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U of T’s LGBTQ+ community broadcasts their entrepreneurial voices at the PRIDE Pitch competition

Event connects on-campus LGBTQ+ entrepreneurs with mentors, funding opportunities
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The PRIDE Pitch competition aims to put LGBTQ+ entrepreneurs in the spotlight. KRYTOFR/CC FLICKR
The PRIDE Pitch competition aims to put LGBTQ+ entrepreneurs in the spotlight. KRYTOFR/CC FLICKR

On June 16, five teams took part in the U of T PRIDE Pitch competition, where they pitched their entrepreneurial ideas to judges in the hopes of potentially winning a first place prize of $3,000 or a second place prize of $2,000 to develop their innovations. The event welcomes pitches from LGBTQ+ entrepreneurs at U of T and was held over Zoom this year. Each team had at least one LGBTQ+ student and at least one current or recent U of T student.

Since its establishment during Pride month in June 2020, the PRIDE Pitch has aimed to empower U of T’s LGBTQ+ entrepreneurs by ensuring their efforts are recognized, rewarded, and promoted in an entrepreneurial space. 

Providing opportunities and building community

PRIDE Pitch is the brainchild of ICUBE UTM, an on-campus incubator and accelerator with the vision of realizing a community where, as their website puts it, “entrepreneurship is an opportunity open to all.” ICUBE’s Assistant Director Ignacio Mongrell told The Varsity that ICUBE has always been keen to support minorities and underrepresented groups interested in entrepreneurship — especially those belonging to the LGBTQ+ community.

“I’ve been part of [Canada’s LGBT+ Chamber of Commerce], and I’ve seen a lot of problems that people from our community face,” Mongrell stated. “It’s harder for LGBTQ+ entrepreneurs to get investment. Sometimes, investors are hesitant, or they might have biases against people in our community.”

When Mongrell presented the idea for PRIDE Pitch to departments across U of T in 2020, he received tremendous support for the idea, including funding for the $5,000 in cash prizes for the winners.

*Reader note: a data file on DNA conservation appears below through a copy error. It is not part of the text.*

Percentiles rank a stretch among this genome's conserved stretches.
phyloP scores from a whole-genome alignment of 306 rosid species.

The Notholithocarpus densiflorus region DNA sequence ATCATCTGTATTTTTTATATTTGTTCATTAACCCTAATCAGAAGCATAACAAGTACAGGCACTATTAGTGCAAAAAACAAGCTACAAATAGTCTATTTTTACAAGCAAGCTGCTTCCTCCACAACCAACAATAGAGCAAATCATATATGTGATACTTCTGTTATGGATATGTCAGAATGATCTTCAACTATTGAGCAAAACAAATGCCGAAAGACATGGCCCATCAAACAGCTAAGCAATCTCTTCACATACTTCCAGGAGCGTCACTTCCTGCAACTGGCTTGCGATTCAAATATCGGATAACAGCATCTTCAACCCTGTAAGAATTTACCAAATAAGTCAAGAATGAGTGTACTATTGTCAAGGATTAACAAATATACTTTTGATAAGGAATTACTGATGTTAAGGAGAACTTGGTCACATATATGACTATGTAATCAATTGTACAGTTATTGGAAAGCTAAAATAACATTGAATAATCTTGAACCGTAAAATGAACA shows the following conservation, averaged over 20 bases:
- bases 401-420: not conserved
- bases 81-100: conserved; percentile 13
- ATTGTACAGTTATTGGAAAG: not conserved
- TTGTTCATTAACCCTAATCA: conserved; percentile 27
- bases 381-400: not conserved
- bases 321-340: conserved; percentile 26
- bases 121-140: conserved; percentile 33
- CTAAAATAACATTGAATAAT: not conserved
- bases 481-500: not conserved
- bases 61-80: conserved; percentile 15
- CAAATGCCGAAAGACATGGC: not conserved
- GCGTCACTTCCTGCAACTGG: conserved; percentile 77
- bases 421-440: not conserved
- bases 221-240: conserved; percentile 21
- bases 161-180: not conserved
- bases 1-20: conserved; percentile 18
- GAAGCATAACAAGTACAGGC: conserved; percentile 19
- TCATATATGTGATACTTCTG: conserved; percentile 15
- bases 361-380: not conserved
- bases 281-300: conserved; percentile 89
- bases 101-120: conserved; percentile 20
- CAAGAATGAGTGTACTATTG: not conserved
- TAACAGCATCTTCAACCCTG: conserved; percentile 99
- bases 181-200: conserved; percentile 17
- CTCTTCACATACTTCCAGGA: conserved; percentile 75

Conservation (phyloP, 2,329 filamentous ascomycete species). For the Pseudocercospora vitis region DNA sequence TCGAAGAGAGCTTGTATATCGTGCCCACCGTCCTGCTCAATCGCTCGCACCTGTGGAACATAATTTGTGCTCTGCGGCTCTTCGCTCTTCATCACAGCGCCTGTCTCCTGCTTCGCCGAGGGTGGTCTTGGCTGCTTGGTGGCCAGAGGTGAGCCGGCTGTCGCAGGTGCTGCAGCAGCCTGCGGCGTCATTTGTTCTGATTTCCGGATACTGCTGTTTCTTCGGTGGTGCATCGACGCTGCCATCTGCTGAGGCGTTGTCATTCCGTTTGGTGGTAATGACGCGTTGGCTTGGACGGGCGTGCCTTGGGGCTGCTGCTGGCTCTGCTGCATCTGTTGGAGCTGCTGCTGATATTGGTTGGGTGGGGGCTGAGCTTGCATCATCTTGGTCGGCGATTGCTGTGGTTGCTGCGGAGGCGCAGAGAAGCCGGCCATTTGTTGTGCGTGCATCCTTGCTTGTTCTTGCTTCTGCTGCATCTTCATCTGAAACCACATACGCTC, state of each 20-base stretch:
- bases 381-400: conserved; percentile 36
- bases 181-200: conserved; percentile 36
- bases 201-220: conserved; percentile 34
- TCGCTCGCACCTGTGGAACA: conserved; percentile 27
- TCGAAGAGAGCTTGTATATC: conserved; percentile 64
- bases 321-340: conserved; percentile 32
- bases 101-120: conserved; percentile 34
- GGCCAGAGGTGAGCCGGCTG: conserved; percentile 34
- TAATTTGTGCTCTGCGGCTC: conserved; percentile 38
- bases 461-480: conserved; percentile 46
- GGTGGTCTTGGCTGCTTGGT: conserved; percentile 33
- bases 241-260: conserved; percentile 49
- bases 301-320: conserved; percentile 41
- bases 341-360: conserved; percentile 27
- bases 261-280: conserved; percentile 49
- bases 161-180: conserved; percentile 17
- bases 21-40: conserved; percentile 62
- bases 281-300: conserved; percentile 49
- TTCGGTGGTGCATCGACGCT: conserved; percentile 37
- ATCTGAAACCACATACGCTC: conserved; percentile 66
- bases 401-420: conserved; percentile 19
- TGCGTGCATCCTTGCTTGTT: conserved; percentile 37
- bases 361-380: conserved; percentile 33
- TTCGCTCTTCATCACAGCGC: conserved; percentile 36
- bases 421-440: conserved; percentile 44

Reflections from participants

Contestants felt that the PRIDE Pitch helped facilitate LGBTQ+ entrepreneurship. In an interview, contestant Maya Saggar told The Varsity, “Any opportunity to get in front of an audience, and to win money to support your ideas [is] going to be helpful.” 

“Just seeing people like yourself, doing something that you might want to do later, is awfully encouraging. And that in itself speaks volumes,” said Kyle Wang, another contestant.

Though the $5,000 prize is awarded only to winners, the competition can be a valuable networking opportunity for all participants. 

“During a few of the pitches, [I heard] people offering to introduce people to others. I’ve actually connected with one of the other pitch presenters, we’re meeting [one-on-one] and we’ve never met before. It’s been a really great way to create community among the ecosystem,” said Saggar. 

Mongrell added that even if contestants didn’t win the top prizes, the event was still a great opportunity for them to connect with the judges who were all successful entrepreneurs. “Many of [the judges] were very interested in the startups and the ideas that our participants have,” he explained.

Next year’s PRIDE Pitch

Creators of the PRIDE Pitch look forward to expanding pitch marketing next year. 

“We only found out about [PRIDE Pitch] from a long email chain. If we didn’t read that email, we would’ve missed the pitch,” Wang remarked. “[They should prioritize] getting the word out to graduate departments, university undergraduate departments… so that nobody misses out on the opportunity.” 

When asked what they would expect from a future PRIDE Pitch, contestants believed the event could go even further in creating an inclusive on-campus environment for the LGBTQ+ community. 

“I was surprised that more of the entrepreneurs did not distinctly say how their business supported [LGBTQ+] communities… for me, [the event could benefit from] not only supporting an LGBTQ+ entrepreneur, but seeing how the [entrepreneur’s] pitch could support the community as well,” said Saggar.